Open Access Short Communication

Oral Cavity and HIV Infection

Marcelo Corti1,2*

1Chief of HIV/AIDS Department, Infectious Diseases F. J. Muñiz Hospital, Buenos Aires, Argentina

2Head of Medicine Department, Infectious Diseases Orientation, University of Buenos Aires, School of Medicine, Buenos Aires, Argentina

Corresponding Author

Received Date: June 17, 2020;  Published Date: July 06, 2020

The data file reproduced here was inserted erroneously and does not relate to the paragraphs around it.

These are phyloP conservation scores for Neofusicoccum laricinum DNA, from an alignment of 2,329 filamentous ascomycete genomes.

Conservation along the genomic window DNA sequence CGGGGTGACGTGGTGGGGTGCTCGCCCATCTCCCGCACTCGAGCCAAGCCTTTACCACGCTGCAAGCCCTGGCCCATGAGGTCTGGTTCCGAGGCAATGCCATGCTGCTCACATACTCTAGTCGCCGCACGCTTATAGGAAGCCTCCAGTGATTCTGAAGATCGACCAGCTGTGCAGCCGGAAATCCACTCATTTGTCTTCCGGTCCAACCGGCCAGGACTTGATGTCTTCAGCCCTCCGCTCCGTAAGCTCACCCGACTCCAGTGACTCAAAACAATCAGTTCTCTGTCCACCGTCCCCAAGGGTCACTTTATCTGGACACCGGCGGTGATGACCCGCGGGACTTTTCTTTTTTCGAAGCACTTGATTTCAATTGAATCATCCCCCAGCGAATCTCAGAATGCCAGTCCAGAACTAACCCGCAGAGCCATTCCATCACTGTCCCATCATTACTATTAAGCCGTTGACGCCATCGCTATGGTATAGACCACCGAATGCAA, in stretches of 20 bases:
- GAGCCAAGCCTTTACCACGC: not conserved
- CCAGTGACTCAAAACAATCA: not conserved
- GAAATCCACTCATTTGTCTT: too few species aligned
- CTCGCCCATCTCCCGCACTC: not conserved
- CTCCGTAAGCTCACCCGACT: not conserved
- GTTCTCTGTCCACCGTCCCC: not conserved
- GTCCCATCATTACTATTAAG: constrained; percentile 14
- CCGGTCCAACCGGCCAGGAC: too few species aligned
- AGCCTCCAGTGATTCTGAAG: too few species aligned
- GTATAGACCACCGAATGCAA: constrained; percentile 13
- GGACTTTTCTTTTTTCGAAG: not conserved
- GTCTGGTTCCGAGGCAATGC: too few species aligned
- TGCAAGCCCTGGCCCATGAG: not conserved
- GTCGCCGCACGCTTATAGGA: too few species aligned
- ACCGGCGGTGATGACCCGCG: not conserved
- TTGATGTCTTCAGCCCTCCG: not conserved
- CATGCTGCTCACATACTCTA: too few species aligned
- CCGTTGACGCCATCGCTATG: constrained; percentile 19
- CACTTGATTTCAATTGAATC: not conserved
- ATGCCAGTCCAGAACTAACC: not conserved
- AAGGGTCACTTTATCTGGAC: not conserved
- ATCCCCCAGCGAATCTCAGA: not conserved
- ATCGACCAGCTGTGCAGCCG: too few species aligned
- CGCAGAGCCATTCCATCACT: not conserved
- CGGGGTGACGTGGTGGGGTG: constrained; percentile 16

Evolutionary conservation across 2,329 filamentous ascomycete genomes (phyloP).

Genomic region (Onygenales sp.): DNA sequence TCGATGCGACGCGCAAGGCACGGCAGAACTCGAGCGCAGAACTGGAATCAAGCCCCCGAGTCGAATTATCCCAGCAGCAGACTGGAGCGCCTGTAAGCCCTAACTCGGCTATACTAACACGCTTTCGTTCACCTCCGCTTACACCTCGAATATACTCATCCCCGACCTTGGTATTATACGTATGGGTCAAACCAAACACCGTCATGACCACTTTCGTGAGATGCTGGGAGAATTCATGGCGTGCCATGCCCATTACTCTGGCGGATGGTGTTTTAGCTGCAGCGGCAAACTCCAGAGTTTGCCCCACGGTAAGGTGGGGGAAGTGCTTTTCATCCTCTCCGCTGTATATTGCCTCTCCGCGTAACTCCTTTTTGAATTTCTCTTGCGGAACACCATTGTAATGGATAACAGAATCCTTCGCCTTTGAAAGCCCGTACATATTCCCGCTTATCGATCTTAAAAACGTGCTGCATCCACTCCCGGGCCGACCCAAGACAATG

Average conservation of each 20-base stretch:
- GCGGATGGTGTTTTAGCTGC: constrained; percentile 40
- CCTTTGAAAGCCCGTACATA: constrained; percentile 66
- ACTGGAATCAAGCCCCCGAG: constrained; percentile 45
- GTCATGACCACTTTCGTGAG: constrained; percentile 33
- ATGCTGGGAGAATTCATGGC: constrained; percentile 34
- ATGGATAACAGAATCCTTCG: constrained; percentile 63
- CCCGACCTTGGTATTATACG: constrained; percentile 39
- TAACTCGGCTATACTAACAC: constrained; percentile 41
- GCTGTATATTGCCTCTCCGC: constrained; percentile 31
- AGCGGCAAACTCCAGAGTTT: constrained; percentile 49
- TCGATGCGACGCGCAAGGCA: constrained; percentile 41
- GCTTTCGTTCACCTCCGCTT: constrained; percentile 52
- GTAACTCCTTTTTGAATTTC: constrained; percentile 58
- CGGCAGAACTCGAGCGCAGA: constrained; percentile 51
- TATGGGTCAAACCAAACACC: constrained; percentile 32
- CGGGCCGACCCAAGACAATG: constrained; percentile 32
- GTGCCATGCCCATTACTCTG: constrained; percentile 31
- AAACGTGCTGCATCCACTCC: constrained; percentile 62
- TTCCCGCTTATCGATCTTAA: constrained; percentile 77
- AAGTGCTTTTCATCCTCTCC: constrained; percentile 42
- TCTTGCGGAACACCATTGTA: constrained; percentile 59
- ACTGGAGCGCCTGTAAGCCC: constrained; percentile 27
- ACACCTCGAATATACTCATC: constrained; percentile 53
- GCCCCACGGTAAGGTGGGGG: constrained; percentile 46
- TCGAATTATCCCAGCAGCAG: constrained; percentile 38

The immunosuppression associated with the human immunodeficiency virus (HIV) and its consequence the Acquired immunodeficiency syndrome (AIDS), predisposes to a large series of opportunistic infections (OI) and neoplasms, such as Kaposi´s sarcoma (KS) and non-Hodgkin lymphomas [1,2]. These clinical complications are named as AIDS-defining diseases. AIDS defining illnesses include a group of pathologies whose incidence in the HIV individuals is much bigger compared with the general population. Oral cavity is a frequent engagement site in all stages of the natural history of HIV infection. The knowledge of these oral cavity clinical manifestations should suggest to the dentist the possibility of HIV infection and to investigate the serological status of the patient. For this reason, oral cavity should be carefully examined in all patients. Oral cavity manifestations of HIV infection should be classified in two groups; nonspecific clinical lesions and those directly related with the progressive immunosuppression.

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